This is a very, very bright, well-sealed rear light, that enjoys ridiculously long burn times (11-100+ hours, depending which of the five settings – high, low and three flash modes – you use). It makes a difference to the space that cars give you when overtaking on main roads, and the tilt adjustment is a boon to help set it parallel to the ground.
Running it on high might not make you popular with your riding companions at night, but on day-lit commutes we found it a great asset. For most rides the ‘normal’ setting provided all the light we needed and the battery kept going and going. If you already have a Hope front light, you can buy the head unit on its own (£95) and run it off the same battery. Hope say this reduces burn times by just 10-20 minutes.
The bracket attaches securely around a seatpost shim (27.2, 30.9 or 31.6mm). These are a pain to attach and remove, but once on, the neat bayonet design of the clamp means the lamp can be quickly and easily detached. The downside of the design is it won’t ﬁt aero seatposts, which will disappoint some time triallists looking for a light for racing.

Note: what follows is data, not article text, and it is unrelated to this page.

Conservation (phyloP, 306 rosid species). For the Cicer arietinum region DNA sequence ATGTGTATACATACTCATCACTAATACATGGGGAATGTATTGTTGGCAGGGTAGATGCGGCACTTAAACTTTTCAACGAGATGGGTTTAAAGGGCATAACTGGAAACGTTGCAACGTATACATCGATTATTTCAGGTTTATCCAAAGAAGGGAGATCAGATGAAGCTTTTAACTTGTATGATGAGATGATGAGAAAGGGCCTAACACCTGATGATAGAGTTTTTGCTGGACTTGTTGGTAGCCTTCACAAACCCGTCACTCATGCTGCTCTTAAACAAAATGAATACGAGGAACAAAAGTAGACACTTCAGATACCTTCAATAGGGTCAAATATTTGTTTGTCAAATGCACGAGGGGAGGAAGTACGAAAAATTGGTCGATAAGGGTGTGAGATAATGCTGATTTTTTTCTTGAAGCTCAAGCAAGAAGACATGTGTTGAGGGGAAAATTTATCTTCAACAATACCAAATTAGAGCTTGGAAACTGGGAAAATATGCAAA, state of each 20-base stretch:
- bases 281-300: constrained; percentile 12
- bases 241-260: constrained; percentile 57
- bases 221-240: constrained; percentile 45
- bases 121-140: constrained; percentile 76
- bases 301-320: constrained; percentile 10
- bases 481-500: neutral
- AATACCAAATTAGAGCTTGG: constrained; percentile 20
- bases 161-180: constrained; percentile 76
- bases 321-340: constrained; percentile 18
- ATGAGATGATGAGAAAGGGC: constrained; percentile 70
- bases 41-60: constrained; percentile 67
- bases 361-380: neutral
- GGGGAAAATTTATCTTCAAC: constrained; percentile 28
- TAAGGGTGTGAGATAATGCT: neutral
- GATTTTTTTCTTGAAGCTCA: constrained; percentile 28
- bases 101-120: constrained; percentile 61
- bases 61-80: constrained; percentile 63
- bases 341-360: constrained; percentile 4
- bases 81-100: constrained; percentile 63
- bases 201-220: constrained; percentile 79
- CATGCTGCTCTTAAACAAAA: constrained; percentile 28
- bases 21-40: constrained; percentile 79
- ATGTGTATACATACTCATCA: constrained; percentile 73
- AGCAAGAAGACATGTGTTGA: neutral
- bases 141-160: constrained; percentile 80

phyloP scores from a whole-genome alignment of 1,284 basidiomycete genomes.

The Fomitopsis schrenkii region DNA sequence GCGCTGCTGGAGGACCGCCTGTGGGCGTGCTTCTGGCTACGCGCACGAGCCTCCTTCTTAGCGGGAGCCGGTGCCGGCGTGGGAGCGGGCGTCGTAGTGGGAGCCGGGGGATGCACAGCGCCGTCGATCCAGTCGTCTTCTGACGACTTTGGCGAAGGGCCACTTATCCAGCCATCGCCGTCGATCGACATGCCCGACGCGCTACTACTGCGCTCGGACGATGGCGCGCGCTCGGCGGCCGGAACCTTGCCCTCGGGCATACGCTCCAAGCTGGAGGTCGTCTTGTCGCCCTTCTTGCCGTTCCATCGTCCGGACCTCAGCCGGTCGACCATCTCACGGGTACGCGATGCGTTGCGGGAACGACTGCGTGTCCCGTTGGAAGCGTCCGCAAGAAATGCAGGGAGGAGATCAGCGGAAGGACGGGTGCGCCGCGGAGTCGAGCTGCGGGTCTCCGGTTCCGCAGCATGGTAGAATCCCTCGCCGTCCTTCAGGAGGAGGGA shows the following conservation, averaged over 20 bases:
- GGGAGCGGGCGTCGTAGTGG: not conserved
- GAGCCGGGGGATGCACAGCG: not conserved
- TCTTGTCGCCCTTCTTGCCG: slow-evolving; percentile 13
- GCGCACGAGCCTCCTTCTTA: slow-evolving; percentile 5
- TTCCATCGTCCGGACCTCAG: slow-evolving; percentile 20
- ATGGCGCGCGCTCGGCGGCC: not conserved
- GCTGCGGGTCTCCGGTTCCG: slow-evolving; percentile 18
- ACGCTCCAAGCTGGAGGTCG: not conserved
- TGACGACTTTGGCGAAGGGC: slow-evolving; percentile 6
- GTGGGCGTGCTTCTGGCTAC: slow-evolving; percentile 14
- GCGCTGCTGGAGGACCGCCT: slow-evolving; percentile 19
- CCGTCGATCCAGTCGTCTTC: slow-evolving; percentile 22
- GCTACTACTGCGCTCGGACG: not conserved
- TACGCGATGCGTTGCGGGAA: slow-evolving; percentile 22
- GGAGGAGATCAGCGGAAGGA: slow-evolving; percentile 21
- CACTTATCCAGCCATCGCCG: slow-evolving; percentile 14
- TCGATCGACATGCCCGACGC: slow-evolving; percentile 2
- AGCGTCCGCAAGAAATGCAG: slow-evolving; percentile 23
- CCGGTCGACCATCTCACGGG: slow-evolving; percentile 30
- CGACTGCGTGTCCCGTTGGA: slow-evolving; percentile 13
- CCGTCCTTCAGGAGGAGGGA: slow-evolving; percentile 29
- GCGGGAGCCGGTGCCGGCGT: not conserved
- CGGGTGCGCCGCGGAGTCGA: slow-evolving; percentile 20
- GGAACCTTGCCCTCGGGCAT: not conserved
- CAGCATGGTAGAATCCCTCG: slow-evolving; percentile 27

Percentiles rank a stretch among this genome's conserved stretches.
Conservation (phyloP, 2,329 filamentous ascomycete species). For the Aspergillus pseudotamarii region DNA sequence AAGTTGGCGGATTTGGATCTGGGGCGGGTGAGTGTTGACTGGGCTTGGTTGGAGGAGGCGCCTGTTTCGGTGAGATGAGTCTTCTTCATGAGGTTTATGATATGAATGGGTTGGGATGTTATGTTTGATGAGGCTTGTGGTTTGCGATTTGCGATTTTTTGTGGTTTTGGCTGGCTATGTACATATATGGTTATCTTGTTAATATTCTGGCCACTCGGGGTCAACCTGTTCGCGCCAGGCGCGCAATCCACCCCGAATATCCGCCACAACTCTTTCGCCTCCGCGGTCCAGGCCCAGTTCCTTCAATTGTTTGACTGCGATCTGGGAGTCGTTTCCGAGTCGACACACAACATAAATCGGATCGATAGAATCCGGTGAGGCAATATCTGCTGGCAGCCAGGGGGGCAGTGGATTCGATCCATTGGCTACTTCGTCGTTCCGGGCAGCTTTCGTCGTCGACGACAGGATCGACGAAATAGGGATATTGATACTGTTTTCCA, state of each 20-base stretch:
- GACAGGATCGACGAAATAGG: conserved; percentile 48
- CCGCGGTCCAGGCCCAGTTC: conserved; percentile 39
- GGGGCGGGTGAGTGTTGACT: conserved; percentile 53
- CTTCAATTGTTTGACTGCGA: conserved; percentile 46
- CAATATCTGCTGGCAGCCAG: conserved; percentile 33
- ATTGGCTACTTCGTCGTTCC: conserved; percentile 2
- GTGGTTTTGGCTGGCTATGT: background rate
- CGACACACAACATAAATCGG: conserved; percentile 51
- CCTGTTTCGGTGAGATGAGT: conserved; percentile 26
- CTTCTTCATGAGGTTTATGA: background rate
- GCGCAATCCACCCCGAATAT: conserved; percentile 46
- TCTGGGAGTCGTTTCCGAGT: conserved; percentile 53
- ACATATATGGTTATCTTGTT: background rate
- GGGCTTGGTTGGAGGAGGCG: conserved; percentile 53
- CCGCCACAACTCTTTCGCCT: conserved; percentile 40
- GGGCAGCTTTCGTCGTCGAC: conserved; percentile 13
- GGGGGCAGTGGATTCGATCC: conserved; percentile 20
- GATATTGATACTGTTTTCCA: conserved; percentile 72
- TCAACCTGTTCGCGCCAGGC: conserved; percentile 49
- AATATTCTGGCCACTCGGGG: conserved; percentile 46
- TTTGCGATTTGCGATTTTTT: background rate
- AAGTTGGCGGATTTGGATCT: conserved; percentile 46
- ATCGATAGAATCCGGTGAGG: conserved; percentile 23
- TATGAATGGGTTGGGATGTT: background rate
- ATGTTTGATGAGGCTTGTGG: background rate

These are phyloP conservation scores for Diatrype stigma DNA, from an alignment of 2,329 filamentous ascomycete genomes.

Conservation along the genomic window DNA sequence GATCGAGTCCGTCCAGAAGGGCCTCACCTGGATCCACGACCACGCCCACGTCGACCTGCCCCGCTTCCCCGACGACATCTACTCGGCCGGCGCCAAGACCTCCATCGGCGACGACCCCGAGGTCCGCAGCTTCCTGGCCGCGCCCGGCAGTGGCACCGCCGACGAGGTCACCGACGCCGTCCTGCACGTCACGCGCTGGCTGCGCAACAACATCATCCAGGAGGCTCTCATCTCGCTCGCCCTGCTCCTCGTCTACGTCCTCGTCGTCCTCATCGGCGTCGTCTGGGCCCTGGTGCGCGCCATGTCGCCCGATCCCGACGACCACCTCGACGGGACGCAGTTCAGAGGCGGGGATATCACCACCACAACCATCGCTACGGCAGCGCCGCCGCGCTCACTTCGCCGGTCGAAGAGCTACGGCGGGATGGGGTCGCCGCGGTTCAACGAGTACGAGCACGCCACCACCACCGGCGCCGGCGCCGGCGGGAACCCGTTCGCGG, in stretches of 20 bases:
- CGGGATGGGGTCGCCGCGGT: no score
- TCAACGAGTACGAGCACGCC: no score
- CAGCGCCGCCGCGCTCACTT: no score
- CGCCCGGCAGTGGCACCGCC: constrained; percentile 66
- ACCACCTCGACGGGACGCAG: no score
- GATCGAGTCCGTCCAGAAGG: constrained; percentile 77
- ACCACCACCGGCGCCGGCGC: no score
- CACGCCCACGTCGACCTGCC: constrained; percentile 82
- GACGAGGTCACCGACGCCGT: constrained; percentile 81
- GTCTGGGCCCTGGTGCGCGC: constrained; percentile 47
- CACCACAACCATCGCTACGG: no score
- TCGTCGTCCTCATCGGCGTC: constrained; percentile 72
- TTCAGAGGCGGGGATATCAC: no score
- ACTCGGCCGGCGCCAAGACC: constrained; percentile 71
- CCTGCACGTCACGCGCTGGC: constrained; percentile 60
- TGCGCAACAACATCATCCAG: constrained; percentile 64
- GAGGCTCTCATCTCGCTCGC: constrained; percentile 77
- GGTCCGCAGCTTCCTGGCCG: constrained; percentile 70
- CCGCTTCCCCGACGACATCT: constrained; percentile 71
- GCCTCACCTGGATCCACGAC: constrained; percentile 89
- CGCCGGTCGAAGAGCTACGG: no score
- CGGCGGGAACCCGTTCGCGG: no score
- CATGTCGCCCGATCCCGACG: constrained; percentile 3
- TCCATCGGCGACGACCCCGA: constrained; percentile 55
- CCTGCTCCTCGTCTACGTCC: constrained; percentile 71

It’s not perfect however, as dirt can collect on the recessed lens and the side notches can clog up, too – although this is likely to be more of an issue for mountain bikers than roadies. It’ll also have to perform flawlessly for a minimum of six years in order to recoup the significant cost over buying a new rear light every year, but we do like the ‘buy right, buy once’ philosophy. We’ll report back on long-term performance.
Niggles aside, Hope have certainly achieved what they set out do in producing a weatherproof and high performing light for commuting and night riding duties that’ll survive anything short of a nuke. We like it. System weight is 248g (including the 141g battery), and it charges in 3-6 hours.
Hope district 3 rear light: hope district 3 rear light BikeRadar